I distinctly remember the first time that I heard Cecil Forsyth’s Viola Concerto in G Minor. It was the summer of 1989, and I was spending some free time while at the Interlochen Arts Camp doing what I love: seeking out viola music. I had located a recording of violist Patricia McCarty playing the concerto’s first movement with the Interlochen orchestra from years earlier and was immediately hooked.
Wow! What a piece: it had bravura (including a flashy cadenza), big orchestral tuttis, and lyrical melodies; everything that the teenage me enjoyed in the great Romantic violin concertos, but suddenly here in a viola concerto. Why had I never heard of this piece before?
At one time, Forsyth’s Viola Concerto was relatively popular. It caused an immediate sensation at its premiere in 1903, winning critical acclaim and quickly becoming a favorite of violists. Over the next twenty years it racked up many performances, during a time when it was still rare to hear a viola soloist. But, as new viola soloists and new viola concertos appeared, Forsyth’s concerto fell out of favor. Only in recent years has the concerto again attracted broad attention, thanks in part to Schott’s republication of the sheet music in the 1990s and to Lawrence Power’s 2005 recording (which came about by accident; he had planned on recording Benjamin Dale’s Suite, but a problem with the orchestra parts required a last-minute substitution). If you are unfamiliar with Forsyth’s concerto, here are some reasons to take a look:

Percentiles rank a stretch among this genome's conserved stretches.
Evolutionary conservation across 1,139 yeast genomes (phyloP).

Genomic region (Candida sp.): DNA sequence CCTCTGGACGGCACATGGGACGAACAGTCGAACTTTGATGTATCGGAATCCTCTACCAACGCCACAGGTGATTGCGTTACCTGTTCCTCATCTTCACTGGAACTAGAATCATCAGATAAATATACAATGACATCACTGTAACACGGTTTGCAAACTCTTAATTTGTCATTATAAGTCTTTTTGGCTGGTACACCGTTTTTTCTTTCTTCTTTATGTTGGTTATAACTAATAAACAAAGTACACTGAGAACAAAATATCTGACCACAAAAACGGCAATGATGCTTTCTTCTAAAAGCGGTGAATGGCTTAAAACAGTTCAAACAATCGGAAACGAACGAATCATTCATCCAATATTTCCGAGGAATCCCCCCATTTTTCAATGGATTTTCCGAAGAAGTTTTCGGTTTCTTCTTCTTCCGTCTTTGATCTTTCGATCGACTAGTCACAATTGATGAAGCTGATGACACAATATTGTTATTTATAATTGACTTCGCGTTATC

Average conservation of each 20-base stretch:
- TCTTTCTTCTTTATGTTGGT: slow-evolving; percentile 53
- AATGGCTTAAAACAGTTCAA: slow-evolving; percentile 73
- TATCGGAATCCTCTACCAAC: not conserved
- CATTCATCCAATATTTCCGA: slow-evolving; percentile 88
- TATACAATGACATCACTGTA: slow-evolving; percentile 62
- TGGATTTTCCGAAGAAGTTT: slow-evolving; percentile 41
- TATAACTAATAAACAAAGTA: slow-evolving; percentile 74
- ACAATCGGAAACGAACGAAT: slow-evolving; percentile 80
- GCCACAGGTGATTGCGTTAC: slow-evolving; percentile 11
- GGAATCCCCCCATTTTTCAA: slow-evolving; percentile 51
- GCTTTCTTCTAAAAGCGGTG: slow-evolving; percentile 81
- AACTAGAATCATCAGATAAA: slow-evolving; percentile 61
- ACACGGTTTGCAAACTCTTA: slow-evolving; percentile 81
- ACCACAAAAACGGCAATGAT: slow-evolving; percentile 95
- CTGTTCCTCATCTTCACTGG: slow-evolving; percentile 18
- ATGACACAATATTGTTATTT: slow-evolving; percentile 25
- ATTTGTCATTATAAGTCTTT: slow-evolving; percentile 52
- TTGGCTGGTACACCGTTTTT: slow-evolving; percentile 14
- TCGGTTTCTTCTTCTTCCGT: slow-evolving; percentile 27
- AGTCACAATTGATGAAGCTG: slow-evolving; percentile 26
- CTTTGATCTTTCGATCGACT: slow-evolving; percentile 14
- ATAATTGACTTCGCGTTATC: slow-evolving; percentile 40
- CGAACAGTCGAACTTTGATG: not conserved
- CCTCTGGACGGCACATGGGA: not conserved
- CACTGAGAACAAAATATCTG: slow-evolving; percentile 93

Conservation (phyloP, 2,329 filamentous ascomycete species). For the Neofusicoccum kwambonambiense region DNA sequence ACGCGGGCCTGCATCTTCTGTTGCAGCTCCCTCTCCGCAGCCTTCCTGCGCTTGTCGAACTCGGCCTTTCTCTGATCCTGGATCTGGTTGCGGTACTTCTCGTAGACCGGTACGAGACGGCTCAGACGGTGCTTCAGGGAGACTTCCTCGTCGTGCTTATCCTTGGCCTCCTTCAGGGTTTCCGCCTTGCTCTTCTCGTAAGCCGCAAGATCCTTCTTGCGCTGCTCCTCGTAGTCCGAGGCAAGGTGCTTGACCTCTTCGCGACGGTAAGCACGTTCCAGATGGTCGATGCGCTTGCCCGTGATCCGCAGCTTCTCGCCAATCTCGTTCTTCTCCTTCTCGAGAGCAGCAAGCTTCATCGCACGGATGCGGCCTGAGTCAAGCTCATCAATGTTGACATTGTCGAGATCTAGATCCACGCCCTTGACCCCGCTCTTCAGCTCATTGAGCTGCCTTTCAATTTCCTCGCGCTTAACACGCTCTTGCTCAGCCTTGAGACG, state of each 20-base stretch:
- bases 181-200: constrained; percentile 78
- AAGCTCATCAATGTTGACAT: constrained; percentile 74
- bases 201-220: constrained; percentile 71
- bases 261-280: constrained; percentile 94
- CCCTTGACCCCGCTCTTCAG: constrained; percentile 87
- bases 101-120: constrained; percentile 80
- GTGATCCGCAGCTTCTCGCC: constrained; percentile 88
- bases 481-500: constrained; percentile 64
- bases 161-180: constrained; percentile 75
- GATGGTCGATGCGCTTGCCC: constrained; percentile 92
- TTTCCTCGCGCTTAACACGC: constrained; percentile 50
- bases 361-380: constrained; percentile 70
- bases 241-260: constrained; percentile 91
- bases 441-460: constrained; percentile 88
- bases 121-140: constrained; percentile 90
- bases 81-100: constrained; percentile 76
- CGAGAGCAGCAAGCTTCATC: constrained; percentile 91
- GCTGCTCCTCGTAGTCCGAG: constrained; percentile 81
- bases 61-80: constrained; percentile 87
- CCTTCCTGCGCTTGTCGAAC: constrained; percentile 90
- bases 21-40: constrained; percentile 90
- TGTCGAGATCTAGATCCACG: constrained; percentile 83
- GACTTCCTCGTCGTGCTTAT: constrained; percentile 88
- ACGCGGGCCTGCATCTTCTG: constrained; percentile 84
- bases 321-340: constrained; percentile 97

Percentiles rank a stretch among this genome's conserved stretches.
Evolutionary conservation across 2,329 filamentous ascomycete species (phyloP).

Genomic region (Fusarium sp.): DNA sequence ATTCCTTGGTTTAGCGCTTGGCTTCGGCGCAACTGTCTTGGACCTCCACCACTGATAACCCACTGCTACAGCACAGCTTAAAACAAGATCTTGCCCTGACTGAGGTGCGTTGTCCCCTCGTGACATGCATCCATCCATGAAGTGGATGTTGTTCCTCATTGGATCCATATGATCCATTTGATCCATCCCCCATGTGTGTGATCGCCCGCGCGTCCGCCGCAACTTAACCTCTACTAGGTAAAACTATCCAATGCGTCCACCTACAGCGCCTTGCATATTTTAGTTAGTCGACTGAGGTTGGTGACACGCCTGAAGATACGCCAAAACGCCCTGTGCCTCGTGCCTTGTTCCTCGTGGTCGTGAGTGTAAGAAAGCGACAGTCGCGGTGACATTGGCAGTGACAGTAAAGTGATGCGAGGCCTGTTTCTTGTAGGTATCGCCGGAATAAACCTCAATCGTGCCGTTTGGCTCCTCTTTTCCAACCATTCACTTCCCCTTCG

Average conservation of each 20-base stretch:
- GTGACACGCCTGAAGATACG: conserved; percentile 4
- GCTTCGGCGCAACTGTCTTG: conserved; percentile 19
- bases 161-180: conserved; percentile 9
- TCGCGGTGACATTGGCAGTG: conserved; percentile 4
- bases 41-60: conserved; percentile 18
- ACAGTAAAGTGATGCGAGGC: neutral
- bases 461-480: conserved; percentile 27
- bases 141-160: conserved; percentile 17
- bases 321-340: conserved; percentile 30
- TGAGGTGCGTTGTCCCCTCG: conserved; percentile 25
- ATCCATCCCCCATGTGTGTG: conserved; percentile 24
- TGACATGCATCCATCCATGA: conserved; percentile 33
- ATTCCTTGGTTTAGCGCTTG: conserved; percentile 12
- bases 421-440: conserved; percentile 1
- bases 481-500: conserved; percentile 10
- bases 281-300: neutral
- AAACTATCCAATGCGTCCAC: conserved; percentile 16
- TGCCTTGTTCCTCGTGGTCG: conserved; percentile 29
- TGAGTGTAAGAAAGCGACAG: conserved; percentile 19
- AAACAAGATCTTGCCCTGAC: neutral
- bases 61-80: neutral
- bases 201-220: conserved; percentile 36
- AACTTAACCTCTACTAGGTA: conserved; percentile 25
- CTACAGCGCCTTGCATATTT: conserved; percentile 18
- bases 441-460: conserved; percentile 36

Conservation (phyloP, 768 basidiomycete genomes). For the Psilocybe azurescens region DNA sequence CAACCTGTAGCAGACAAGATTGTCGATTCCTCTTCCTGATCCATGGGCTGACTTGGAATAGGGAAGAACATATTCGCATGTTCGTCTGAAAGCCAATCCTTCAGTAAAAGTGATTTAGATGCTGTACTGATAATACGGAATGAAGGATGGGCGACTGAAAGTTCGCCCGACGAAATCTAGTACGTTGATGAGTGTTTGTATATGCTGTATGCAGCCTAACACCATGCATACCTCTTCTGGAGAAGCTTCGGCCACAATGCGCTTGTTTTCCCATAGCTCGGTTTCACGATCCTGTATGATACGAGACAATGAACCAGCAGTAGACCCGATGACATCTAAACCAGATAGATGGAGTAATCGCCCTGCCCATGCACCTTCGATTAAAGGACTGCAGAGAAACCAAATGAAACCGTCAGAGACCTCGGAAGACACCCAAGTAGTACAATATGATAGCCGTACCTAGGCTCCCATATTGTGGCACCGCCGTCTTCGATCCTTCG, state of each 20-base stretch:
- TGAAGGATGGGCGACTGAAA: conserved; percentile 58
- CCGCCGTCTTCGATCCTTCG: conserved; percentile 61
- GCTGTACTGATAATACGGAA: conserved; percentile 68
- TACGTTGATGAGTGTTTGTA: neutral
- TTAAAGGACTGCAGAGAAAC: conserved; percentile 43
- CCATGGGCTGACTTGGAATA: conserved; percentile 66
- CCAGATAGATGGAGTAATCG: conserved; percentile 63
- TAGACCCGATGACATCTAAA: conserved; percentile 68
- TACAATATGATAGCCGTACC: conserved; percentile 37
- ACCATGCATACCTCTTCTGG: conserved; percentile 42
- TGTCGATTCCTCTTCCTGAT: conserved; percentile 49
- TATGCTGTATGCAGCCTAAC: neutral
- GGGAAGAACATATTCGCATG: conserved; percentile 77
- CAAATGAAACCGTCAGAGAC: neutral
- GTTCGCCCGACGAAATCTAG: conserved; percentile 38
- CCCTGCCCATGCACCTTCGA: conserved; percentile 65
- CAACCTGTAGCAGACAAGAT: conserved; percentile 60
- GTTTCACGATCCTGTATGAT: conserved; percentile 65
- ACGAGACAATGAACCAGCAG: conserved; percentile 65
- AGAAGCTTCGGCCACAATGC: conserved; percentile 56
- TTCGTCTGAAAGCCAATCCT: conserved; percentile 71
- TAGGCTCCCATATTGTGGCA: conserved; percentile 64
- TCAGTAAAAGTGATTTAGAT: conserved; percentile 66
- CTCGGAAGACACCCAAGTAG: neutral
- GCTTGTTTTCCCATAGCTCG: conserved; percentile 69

• It is a rare example of a late Romantic-period viola concerto: While the concerto was written in 1903, its musical style is firmly rooted in the Romantic tradition, similar in style to the works of Camille Saint-Saëns or Édouard Lalo.
• It is viola-friendly: Forsyth was a violist himself, so the concerto is idiomatic and shows the viola off to great effect. Forsyth was also well-regarded as an orchestrator, and the orchestration is nicely balanced so that the audience can hear the viola.
• It is audience-friendly: Speaking of the audience, many viola concertos can be challenging for an audience. The qualities mentioned above that attracted me (bravura writing, lyrical melodies, and big orchestral tuttis) also appeal to many concert-goers.
• It is a nice transition from standard Classical concertos to standard twentieth-century concertos: Moving from concertos by Hoffmeister or Stamitz to concertos by Hindemith, Walton, or Bartók can present a challenge to violists, both technically and musically. Forsyth’s concerto nicely bridges those challenges and also makes a nice chance of pace stylistically from other standard concerto repertoire.
• It holds up well in competitions against other string concertos: Violists, particularly high-school violists, are often at a disadvantage when competing in concerto competitions; what viola concertos can compete against Dvorák’s Cello Concerto or Mendelssohn’s Violin Concerto? Forsyth’s concerto, especially the first movement, really packs a punch, notably with its introductory section and the extensive cadenza before the recapitulation. Played well, it can really impress judges, while conductors appreciate that the orchestra part is more manageable than other viola concertos from the twentieth-century. Numerous violists in recent years have successfully won competitions playing Forsyth’s concerto.
But the biggest reason to take a look is simple: Forsyth’s Viola Concerto is a wonderful piece of music that you will enjoy playing.
Here is a performance of the complete concerto from May 2014 with Anibal Dos Santos, Viola; Enrique Diemecke, Conductor; and the Bogota Philharmonic Orchestra:
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